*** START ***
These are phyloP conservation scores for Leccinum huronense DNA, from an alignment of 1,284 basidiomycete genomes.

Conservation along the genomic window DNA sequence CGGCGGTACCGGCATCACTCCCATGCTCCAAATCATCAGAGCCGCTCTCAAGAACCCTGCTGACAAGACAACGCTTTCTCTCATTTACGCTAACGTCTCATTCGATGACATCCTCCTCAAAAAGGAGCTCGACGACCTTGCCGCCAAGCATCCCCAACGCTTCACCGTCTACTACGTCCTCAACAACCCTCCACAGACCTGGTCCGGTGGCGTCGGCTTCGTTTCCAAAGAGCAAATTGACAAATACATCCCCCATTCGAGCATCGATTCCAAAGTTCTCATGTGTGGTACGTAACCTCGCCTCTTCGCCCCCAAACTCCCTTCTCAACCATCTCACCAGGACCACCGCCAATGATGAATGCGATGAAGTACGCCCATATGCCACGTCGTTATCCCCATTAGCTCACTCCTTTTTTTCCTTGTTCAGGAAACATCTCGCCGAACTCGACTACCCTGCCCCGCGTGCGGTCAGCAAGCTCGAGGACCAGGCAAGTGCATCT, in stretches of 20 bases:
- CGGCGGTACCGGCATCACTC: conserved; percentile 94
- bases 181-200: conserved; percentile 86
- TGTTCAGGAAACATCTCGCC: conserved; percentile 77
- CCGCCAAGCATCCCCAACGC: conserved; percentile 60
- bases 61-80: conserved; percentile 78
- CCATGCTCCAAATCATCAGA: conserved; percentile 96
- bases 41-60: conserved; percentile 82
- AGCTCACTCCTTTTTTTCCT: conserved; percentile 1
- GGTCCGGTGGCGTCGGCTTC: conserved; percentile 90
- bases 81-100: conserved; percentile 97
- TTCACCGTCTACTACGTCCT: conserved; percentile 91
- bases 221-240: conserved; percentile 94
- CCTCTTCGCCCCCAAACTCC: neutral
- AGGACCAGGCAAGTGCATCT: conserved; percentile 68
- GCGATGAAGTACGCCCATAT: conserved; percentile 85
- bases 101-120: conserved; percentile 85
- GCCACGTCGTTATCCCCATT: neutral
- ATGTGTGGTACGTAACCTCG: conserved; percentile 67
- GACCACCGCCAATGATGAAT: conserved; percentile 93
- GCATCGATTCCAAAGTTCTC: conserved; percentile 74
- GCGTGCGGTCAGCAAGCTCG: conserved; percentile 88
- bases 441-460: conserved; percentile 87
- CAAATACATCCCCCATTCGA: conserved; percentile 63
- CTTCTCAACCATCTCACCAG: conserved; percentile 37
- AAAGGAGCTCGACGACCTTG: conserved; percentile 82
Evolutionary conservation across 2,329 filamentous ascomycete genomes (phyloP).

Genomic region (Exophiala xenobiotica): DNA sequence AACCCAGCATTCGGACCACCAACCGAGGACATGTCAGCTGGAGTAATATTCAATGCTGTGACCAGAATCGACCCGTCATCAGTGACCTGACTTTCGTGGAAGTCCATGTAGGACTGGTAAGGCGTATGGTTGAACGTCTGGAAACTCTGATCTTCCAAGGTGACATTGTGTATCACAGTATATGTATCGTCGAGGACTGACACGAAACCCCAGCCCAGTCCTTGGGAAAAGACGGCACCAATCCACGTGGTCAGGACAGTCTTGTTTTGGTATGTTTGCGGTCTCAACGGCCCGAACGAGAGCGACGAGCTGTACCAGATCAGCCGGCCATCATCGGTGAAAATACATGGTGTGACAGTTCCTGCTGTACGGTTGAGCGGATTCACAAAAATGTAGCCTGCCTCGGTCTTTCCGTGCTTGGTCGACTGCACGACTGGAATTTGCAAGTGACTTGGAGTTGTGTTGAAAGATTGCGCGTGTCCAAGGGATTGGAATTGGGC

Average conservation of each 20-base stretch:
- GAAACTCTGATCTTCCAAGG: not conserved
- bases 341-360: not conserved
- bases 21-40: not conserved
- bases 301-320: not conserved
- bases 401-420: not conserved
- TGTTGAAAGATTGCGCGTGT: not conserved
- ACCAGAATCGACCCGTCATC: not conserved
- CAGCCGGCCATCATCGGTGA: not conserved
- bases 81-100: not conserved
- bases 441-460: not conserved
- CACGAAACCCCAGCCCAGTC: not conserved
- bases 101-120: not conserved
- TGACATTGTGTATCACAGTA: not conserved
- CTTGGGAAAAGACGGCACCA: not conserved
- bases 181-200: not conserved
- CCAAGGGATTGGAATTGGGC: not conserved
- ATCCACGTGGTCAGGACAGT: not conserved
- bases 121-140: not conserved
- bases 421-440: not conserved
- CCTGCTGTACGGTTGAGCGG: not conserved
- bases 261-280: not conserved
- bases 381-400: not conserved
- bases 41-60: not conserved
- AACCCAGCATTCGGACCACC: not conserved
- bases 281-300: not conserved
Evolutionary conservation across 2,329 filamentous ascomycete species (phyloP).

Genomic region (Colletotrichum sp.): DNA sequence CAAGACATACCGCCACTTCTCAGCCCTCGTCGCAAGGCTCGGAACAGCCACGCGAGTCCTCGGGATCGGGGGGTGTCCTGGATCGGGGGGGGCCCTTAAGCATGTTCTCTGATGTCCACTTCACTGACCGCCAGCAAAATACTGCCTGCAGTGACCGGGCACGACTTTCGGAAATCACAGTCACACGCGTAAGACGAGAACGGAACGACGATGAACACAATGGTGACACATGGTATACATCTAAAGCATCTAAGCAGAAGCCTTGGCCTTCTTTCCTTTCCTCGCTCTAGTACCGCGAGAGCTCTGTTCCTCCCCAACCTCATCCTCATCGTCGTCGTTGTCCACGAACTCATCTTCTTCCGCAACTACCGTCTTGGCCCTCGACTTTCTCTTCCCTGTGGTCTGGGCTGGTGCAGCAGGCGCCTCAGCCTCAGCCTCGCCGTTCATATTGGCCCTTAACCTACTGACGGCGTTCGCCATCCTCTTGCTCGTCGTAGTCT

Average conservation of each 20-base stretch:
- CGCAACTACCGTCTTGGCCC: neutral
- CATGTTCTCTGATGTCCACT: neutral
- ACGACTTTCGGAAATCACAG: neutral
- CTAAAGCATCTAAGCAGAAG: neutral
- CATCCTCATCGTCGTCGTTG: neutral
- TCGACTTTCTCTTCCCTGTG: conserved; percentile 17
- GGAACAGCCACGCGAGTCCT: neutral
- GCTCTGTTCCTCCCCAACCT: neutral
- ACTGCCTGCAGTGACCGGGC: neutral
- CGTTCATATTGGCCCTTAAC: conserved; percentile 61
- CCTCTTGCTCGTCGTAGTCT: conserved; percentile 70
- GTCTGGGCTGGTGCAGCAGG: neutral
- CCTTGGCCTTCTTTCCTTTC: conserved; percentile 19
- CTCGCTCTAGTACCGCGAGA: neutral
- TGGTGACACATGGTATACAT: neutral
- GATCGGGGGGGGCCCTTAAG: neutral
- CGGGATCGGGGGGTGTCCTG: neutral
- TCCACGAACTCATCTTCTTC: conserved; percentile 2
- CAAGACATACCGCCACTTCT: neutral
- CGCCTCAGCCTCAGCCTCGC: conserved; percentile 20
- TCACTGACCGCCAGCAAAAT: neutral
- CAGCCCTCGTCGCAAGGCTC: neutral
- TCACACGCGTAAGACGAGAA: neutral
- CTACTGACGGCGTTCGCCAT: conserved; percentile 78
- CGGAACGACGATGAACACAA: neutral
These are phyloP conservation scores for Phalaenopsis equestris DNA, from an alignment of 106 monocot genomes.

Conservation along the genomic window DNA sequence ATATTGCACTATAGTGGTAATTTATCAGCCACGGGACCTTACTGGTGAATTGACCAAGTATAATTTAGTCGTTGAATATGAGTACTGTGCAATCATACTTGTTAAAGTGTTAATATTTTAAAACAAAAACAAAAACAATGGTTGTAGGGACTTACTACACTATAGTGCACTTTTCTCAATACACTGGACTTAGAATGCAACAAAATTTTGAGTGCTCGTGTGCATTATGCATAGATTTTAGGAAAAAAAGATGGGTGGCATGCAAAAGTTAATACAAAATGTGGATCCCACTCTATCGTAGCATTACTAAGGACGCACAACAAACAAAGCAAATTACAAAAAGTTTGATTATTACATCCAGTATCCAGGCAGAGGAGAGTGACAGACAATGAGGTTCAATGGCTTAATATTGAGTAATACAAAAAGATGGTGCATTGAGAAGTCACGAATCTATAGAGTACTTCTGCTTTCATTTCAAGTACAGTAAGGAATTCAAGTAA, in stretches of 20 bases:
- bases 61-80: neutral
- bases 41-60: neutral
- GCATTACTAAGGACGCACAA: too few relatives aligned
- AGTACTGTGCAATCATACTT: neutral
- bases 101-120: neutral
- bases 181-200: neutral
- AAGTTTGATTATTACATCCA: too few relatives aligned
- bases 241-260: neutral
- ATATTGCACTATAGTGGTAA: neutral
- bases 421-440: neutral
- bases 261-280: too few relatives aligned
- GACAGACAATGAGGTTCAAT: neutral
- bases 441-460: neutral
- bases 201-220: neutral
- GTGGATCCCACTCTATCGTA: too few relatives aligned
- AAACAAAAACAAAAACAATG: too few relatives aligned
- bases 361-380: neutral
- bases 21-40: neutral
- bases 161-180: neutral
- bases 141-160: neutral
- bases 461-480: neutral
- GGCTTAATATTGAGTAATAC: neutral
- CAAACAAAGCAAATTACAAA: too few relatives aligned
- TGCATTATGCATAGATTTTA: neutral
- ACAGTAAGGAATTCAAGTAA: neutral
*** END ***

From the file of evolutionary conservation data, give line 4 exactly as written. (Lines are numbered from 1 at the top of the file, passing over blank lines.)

- bases 181-200: conserved; percentile 86